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Kenya Bans LGBT Love Story ‘Rafiki’ Ahead of Cannes Premiere

Film board claims pic attempts to "legitimize lesbianism"

Kenyan authorities have banned Wanuri Kahiu’s “Rafiki” (Friend), an LGBT love story which will have its world premiere in Cannes’ Un Certain Regard next month. Kahiu announced the decision Friday morning, saying she was “incredibly disappointed” during an appearance on the “Morning Express” wake-up show on Kenyan network KTN.

“Unfortunately, our film has been censored in Kenya, because it deals with matters that are uncomfortable for the Kenya Film Classification Board,” she said. “But I truly believe that an adult Kenyan audience is mature and discerning enough to be able to watch this film and have their own conversation.”

She added, “[‘Rafiki’ is] a reflection of society, and we need to be having conversations about what is happening in our society. But unfortunately, because the film has been banned, we’ll be unable to have these conversations.”

The film is the story of two teenage girls who develop a romance that’s opposed by their families and community. It was adapted from the short story “Jambula Tree,” by Uganda’s Monica Arac de Nyeko, which was awarded the prestigious Caine Prize for African Writing in 2007.

In a copy of the film board’s ruling obtained by Variety, CEO Ezekiel Mutua noted “with great concern” the movie’s depiction of “homosexual practices that run counter to the laws and the culture of Kenyan people.”

He added, “It is our considered view that the moral of the story in this film is to legitimize lesbianism in Kenya contrary to the law and the Board’s content classification guidelines.”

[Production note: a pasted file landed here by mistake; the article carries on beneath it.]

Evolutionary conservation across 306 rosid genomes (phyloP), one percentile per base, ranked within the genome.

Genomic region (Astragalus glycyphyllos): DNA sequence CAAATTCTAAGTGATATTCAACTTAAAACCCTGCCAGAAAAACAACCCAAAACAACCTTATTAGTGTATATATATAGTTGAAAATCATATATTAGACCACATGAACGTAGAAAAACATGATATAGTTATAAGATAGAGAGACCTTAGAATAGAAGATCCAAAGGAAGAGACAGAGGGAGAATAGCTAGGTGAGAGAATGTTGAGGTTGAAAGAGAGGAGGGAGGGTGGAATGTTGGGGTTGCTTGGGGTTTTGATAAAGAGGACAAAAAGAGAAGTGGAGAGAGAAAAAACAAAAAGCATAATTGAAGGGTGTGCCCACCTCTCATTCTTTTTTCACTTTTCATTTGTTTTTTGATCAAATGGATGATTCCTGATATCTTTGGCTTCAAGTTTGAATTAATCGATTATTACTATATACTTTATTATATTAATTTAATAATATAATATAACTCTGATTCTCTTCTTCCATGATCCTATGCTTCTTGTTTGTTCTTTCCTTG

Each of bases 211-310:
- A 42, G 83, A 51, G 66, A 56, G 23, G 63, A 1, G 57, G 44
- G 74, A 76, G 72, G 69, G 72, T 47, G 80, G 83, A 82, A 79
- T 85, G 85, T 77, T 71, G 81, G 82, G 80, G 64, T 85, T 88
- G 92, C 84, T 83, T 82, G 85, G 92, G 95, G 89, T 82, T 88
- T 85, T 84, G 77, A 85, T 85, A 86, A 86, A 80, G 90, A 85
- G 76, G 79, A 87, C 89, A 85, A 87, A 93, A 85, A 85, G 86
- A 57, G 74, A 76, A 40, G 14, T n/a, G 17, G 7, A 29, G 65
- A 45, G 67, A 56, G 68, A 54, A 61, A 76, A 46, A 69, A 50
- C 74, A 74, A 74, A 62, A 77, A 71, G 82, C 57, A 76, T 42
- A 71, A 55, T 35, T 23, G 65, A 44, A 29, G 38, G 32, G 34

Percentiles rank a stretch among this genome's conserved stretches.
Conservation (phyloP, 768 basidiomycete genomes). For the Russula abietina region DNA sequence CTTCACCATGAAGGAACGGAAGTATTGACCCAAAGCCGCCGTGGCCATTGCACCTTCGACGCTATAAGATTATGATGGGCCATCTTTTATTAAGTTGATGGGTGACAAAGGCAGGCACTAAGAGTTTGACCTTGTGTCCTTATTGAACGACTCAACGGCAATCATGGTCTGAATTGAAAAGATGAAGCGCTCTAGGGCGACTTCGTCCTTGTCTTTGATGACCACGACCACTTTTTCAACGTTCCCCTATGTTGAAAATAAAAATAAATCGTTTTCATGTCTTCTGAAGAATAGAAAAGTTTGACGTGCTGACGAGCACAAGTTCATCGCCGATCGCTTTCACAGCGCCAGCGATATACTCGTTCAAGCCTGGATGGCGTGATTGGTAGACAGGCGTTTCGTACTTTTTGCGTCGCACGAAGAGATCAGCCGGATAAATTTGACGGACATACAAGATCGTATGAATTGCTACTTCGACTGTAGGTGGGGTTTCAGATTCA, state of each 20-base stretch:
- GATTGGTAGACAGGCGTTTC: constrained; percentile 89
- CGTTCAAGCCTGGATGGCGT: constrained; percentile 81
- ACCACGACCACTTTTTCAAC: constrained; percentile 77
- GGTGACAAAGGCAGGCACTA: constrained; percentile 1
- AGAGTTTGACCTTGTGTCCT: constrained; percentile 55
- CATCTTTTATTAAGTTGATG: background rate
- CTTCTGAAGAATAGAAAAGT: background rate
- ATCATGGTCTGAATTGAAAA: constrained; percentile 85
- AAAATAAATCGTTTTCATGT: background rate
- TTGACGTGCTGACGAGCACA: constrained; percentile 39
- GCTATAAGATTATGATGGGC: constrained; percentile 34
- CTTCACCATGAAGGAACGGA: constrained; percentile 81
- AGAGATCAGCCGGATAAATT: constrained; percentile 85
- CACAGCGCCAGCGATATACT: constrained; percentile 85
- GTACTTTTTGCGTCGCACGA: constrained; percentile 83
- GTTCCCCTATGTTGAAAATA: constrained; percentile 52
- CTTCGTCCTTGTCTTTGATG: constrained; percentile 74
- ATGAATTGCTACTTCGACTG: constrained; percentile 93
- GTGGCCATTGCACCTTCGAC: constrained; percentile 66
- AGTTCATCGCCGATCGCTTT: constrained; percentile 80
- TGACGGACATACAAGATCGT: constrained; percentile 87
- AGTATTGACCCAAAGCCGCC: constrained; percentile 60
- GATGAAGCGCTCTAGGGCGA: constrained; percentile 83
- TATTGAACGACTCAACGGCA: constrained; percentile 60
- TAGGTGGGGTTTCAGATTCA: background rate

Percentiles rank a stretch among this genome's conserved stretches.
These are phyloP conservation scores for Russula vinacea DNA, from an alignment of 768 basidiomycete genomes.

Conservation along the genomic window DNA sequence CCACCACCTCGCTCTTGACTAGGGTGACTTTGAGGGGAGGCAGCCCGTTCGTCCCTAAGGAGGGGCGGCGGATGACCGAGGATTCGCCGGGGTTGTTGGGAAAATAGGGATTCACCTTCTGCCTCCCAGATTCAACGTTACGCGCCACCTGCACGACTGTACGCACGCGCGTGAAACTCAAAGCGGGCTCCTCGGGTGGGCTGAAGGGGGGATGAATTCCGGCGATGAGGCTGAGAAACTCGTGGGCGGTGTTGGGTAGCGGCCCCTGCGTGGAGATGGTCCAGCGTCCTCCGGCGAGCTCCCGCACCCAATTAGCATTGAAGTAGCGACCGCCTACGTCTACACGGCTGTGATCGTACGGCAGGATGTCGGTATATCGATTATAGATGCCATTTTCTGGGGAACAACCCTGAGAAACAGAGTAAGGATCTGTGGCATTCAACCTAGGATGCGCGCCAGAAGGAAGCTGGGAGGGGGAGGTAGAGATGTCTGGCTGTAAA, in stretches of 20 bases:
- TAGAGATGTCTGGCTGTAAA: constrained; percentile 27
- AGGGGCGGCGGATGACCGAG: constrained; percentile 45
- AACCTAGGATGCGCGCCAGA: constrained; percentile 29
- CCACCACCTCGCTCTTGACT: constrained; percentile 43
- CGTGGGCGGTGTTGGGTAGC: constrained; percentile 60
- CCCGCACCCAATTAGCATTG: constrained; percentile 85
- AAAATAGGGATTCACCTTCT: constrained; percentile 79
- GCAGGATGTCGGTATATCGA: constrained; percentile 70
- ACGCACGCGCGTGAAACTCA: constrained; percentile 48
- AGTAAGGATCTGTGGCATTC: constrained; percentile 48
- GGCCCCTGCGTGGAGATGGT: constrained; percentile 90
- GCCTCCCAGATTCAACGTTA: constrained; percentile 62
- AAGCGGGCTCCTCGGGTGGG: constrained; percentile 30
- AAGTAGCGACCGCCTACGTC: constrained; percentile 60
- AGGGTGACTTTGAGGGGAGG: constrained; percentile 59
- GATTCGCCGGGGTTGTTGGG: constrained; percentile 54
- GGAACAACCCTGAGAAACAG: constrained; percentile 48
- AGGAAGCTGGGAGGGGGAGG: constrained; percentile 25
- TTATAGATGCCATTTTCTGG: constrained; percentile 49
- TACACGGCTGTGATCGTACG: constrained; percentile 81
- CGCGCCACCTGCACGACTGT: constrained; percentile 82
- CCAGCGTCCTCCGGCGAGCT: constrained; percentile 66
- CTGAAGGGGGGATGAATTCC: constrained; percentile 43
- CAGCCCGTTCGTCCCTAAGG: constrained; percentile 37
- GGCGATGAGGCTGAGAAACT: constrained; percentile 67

The ban represents a potentially embarrassing P.R. debacle for a government that has been feting Kahiu since the selection of “Rafiki” was announced. In an appearance on local radio station Hot96 just days earlier, Mutua described Kahiu as an “icon” and praised the film for addressing an issue that Kenyan society was “trying to sweep…under the carpet.” Encouraging Kenyan filmmakers to “venture into uncharted territory,” he said, “I think we need to celebrate Wanuri.”

The ruling marks the latest move in an ongoing crackdown on LGBT content in Kenya, where homosexuality is illegal. The film board last year banned the Disney Channel’s “Andi Mack” after it was revealed that the show’s second season would feature a key character realizing he’s gay. It had earlier pressured South African satcaster MultiChoice to pull seven cartoons from the airwaves, because of what Mutua described as “retrogressive and bizarre messages intended to promote the [LGBT] agenda.”

The issue of gay rights in Kenya has lately been headline news, as the former British colony’s High Court hears a petition from LGBT rights groups to scrap provisions in its Victorian-era penal code that implicitly outlaw gay sex. In an interview with CNN’s Christiane Amanpour last week, Kenyan President Uhuru Kenyatta stated that gay rights were “of no importance to the people of Kenya.”

“This is not an issue of human rights, this is an issue of our own base as a culture,” he said.

In a Facebook post the day after the interview aired, the film board’s Mutua praised the president’s stance. “As a Board we have stood firm on this subject and will uphold the wider good of society by ensuring that film and broadcast content does not promote or legitimize homosexuality in this country,” he wrote. The film board had earlier approved the script for “Rafiki.”

During her TV appearance Friday morning, Kahiu expressed hope that the film would eventually find an audience in Kenya, citing the example of celebrated author Ngugi Wa Thiong’o, who spent more than two decades in exile before returning to his homeland.

“Maybe this work that is in exile will also come back, and we can properly have an open discourse about our people, our children, how we’re interacting with our community, and what our role is,” she said. “I’m incredibly disappointed, because I believe in Kenya.”

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